Steel pill divider with sharp teeth on both edges, English, 18th century
In the 1700s, pills were made by mixing all of the drug ingredients together – often with liquorice or a sugar solution – and then rolling the mixture out into strips. A pill cutter would be used to divide the strips up equally into small segments, which would then be rolled into a pill shape.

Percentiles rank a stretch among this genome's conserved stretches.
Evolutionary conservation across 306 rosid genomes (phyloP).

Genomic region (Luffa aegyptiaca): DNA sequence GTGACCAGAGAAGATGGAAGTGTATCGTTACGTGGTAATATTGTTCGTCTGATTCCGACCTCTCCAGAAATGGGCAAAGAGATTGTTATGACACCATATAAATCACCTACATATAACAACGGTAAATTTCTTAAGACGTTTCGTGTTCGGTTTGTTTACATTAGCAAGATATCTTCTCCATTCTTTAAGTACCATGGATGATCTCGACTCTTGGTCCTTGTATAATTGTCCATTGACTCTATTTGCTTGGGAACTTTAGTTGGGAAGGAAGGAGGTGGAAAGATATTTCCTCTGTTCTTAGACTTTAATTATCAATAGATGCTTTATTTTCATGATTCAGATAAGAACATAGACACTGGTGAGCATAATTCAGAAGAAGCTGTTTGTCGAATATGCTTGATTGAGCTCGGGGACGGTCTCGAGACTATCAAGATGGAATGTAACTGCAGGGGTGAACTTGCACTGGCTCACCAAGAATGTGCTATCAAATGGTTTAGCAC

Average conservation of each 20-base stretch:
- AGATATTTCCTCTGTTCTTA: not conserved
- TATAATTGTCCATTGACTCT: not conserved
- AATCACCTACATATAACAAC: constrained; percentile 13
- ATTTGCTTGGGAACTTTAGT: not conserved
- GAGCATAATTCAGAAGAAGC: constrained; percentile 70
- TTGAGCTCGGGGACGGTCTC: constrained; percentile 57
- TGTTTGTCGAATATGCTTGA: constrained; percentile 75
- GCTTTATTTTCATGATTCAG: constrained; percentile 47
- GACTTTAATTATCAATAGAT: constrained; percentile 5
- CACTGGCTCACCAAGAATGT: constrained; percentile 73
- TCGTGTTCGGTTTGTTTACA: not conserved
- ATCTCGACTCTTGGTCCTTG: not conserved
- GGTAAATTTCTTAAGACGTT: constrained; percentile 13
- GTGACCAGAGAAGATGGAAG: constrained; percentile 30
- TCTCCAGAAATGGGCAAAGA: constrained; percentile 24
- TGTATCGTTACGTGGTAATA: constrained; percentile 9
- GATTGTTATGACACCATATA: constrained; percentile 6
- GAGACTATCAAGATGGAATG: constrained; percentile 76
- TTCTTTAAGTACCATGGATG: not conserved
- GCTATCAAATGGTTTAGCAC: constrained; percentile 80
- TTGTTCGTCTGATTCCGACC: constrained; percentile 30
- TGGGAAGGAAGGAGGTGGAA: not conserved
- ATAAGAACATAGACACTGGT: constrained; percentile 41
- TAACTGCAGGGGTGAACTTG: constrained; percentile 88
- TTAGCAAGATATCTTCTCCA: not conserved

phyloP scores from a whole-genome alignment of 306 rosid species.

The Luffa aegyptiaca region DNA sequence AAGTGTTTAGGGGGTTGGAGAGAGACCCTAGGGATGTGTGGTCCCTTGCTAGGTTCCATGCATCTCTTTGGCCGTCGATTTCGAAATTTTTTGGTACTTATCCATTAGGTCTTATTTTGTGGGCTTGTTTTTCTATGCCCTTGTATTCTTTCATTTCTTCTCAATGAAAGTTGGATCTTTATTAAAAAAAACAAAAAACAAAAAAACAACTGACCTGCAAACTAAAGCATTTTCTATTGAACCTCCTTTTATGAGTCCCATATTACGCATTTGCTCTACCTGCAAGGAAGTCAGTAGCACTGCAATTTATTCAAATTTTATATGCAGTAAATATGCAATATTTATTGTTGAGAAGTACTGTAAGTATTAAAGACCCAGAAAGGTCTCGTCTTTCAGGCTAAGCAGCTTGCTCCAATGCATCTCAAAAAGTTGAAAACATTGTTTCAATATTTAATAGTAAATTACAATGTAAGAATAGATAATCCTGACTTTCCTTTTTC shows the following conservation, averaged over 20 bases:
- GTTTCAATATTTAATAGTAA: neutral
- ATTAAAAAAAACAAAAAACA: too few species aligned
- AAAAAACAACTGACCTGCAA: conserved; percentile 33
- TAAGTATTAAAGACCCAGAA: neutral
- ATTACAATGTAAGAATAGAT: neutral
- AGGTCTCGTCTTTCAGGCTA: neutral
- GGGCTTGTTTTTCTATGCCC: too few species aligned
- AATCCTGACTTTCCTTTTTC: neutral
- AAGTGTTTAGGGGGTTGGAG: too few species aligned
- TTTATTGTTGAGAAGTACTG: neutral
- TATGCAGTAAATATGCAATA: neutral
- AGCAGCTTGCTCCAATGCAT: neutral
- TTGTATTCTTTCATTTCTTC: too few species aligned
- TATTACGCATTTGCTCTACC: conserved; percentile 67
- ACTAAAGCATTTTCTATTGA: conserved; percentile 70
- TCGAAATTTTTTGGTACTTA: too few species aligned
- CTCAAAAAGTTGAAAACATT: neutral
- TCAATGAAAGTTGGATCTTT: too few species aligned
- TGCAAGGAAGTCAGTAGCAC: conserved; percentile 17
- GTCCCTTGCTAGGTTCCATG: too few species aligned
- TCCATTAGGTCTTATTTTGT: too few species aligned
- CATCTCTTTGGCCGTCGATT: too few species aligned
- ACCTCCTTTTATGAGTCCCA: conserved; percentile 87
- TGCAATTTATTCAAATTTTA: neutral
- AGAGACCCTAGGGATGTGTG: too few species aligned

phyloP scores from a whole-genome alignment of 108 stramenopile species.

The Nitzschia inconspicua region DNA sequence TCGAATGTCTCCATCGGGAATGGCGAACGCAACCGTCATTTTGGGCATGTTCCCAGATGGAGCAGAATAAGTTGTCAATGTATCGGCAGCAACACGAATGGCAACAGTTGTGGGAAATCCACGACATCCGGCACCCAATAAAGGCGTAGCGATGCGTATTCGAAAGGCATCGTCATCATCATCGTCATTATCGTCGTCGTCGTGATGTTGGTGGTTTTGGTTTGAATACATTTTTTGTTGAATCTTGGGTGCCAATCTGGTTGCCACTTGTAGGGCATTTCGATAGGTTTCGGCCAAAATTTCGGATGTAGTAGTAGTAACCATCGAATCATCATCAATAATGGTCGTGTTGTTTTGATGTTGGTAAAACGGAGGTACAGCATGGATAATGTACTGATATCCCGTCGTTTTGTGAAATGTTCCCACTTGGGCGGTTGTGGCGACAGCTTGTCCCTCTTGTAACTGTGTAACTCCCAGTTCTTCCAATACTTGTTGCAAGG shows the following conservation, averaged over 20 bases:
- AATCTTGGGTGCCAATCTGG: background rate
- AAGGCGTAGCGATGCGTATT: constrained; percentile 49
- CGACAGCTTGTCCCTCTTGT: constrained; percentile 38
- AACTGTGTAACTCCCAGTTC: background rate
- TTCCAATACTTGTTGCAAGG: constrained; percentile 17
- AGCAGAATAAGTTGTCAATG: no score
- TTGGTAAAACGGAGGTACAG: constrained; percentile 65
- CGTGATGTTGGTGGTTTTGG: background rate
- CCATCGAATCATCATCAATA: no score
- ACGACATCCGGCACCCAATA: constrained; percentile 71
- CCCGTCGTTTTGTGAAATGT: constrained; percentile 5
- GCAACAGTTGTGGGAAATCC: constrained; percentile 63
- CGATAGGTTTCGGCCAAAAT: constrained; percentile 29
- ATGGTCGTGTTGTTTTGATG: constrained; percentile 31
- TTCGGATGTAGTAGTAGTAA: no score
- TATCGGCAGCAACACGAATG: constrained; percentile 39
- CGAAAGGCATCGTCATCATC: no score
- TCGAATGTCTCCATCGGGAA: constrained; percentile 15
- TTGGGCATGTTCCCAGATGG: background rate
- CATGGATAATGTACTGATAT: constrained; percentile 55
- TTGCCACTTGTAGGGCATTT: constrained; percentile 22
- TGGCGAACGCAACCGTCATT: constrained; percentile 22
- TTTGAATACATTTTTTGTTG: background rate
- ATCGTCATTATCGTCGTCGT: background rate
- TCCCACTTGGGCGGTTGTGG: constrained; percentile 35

The sharp teeth on each edge of the steel cutter give a different number of pills. One edge gives twelve pills and the other cuts thirty pills. The tool would have been used by a pharmacist or apothecary. Once cut and shaped, the pills were hardened, coated and stored.